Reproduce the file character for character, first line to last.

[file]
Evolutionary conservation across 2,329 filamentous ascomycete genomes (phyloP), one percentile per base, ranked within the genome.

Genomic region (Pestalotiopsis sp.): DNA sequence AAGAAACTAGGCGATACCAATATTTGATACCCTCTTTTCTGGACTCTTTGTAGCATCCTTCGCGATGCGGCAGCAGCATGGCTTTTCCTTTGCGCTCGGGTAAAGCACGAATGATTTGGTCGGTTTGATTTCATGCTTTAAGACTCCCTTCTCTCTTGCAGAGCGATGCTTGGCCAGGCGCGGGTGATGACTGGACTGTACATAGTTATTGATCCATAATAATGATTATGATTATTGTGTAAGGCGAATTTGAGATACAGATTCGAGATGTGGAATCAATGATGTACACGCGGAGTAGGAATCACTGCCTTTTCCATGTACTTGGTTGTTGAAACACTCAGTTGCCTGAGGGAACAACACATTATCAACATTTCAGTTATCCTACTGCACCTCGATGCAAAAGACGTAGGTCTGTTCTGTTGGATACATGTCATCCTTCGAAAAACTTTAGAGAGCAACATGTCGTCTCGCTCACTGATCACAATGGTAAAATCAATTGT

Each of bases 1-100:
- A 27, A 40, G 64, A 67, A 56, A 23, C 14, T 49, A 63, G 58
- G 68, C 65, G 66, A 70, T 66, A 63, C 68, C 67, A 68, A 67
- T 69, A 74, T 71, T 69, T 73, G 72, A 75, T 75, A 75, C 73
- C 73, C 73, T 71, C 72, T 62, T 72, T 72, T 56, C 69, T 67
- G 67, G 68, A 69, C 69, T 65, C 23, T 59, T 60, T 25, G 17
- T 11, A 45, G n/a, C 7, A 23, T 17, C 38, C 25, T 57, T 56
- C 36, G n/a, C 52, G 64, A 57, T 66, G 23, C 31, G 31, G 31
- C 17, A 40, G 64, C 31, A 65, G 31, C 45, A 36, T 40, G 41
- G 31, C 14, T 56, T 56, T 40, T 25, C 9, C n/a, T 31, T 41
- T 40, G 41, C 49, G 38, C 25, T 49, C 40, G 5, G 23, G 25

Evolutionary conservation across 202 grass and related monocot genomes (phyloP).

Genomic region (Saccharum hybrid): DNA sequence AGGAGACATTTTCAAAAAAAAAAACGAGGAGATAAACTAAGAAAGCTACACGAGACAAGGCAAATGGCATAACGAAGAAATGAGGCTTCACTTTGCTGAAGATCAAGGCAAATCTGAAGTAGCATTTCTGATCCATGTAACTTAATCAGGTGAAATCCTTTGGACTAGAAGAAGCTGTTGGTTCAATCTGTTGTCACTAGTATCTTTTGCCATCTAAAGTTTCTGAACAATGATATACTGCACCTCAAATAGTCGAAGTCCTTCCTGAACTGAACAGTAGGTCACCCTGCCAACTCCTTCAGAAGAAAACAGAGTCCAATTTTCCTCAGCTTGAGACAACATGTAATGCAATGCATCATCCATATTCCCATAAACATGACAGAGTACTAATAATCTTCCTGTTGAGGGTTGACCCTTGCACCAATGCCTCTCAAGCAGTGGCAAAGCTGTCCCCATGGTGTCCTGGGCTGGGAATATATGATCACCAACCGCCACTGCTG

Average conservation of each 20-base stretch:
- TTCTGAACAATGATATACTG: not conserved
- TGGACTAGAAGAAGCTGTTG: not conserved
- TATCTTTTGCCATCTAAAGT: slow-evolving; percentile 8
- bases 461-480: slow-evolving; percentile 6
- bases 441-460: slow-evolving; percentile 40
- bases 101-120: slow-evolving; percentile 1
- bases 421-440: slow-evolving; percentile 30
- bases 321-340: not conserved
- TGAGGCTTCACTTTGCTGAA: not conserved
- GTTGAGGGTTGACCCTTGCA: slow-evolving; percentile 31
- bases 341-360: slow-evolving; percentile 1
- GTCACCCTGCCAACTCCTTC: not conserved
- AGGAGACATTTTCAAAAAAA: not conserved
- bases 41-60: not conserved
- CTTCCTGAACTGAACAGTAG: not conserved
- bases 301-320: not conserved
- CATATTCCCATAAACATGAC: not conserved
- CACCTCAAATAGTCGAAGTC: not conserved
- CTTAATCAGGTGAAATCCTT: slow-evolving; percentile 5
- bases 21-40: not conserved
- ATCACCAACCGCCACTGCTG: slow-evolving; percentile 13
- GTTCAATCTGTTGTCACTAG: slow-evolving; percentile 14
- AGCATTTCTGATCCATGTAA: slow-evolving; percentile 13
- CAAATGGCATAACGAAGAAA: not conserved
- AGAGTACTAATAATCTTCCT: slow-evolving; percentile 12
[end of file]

Evolutionary conservation across 2,329 filamentous ascomycete genomes (phyloP), one percentile per base, ranked within the genome.

Genomic region (Pestalotiopsis sp.): DNA sequence AAGAAACTAGGCGATACCAATATTTGATACCCTCTTTTCTGGACTCTTTGTAGCATCCTTCGCGATGCGGCAGCAGCATGGCTTTTCCTTTGCGCTCGGGTAAAGCACGAATGATTTGGTCGGTTTGATTTCATGCTTTAAGACTCCCTTCTCTCTTGCAGAGCGATGCTTGGCCAGGCGCGGGTGATGACTGGACTGTACATAGTTATTGATCCATAATAATGATTATGATTATTGTGTAAGGCGAATTTGAGATACAGATTCGAGATGTGGAATCAATGATGTACACGCGGAGTAGGAATCACTGCCTTTTCCATGTACTTGGTTGTTGAAACACTCAGTTGCCTGAGGGAACAACACATTATCAACATTTCAGTTATCCTACTGCACCTCGATGCAAAAGACGTAGGTCTGTTCTGTTGGATACATGTCATCCTTCGAAAAACTTTAGAGAGCAACATGTCGTCTCGCTCACTGATCACAATGGTAAAATCAATTGT

Each of bases 1-100:
- A 27, A 40, G 64, A 67, A 56, A 23, C 14, T 49, A 63, G 58
- G 68, C 65, G 66, A 70, T 66, A 63, C 68, C 67, A 68, A 67
- T 69, A 74, T 71, T 69, T 73, G 72, A 75, T 75, A 75, C 73
- C 73, C 73, T 71, C 72, T 62, T 72, T 72, T 56, C 69, T 67
- G 67, G 68, A 69, C 69, T 65, C 23, T 59, T 60, T 25, G 17
- T 11, A 45, G n/a, C 7, A 23, T 17, C 38, C 25, T 57, T 56
- C 36, G n/a, C 52, G 64, A 57, T 66, G 23, C 31, G 31, G 31
- C 17, A 40, G 64, C 31, A 65, G 31, C 45, A 36, T 40, G 41
- G 31, C 14, T 56, T 56, T 40, T 25, C 9, C n/a, T 31, T 41
- T 40, G 41, C 49, G 38, C 25, T 49, C 40, G 5, G 23, G 25

Evolutionary conservation across 202 grass and related monocot genomes (phyloP).

Genomic region (Saccharum hybrid): DNA sequence AGGAGACATTTTCAAAAAAAAAAACGAGGAGATAAACTAAGAAAGCTACACGAGACAAGGCAAATGGCATAACGAAGAAATGAGGCTTCACTTTGCTGAAGATCAAGGCAAATCTGAAGTAGCATTTCTGATCCATGTAACTTAATCAGGTGAAATCCTTTGGACTAGAAGAAGCTGTTGGTTCAATCTGTTGTCACTAGTATCTTTTGCCATCTAAAGTTTCTGAACAATGATATACTGCACCTCAAATAGTCGAAGTCCTTCCTGAACTGAACAGTAGGTCACCCTGCCAACTCCTTCAGAAGAAAACAGAGTCCAATTTTCCTCAGCTTGAGACAACATGTAATGCAATGCATCATCCATATTCCCATAAACATGACAGAGTACTAATAATCTTCCTGTTGAGGGTTGACCCTTGCACCAATGCCTCTCAAGCAGTGGCAAAGCTGTCCCCATGGTGTCCTGGGCTGGGAATATATGATCACCAACCGCCACTGCTG

Average conservation of each 20-base stretch:
- TTCTGAACAATGATATACTG: not conserved
- TGGACTAGAAGAAGCTGTTG: not conserved
- TATCTTTTGCCATCTAAAGT: slow-evolving; percentile 8
- bases 461-480: slow-evolving; percentile 6
- bases 441-460: slow-evolving; percentile 40
- bases 101-120: slow-evolving; percentile 1
- bases 421-440: slow-evolving; percentile 30
- bases 321-340: not conserved
- TGAGGCTTCACTTTGCTGAA: not conserved
- GTTGAGGGTTGACCCTTGCA: slow-evolving; percentile 31
- bases 341-360: slow-evolving; percentile 1
- GTCACCCTGCCAACTCCTTC: not conserved
- AGGAGACATTTTCAAAAAAA: not conserved
- bases 41-60: not conserved
- CTTCCTGAACTGAACAGTAG: not conserved
- bases 301-320: not conserved
- CATATTCCCATAAACATGAC: not conserved
- CACCTCAAATAGTCGAAGTC: not conserved
- CTTAATCAGGTGAAATCCTT: slow-evolving; percentile 5
- bases 21-40: not conserved
- ATCACCAACCGCCACTGCTG: slow-evolving; percentile 13
- GTTCAATCTGTTGTCACTAG: slow-evolving; percentile 14
- AGCATTTCTGATCCATGTAA: slow-evolving; percentile 13
- CAAATGGCATAACGAAGAAA: not conserved
- AGAGTACTAATAATCTTCCT: slow-evolving; percentile 12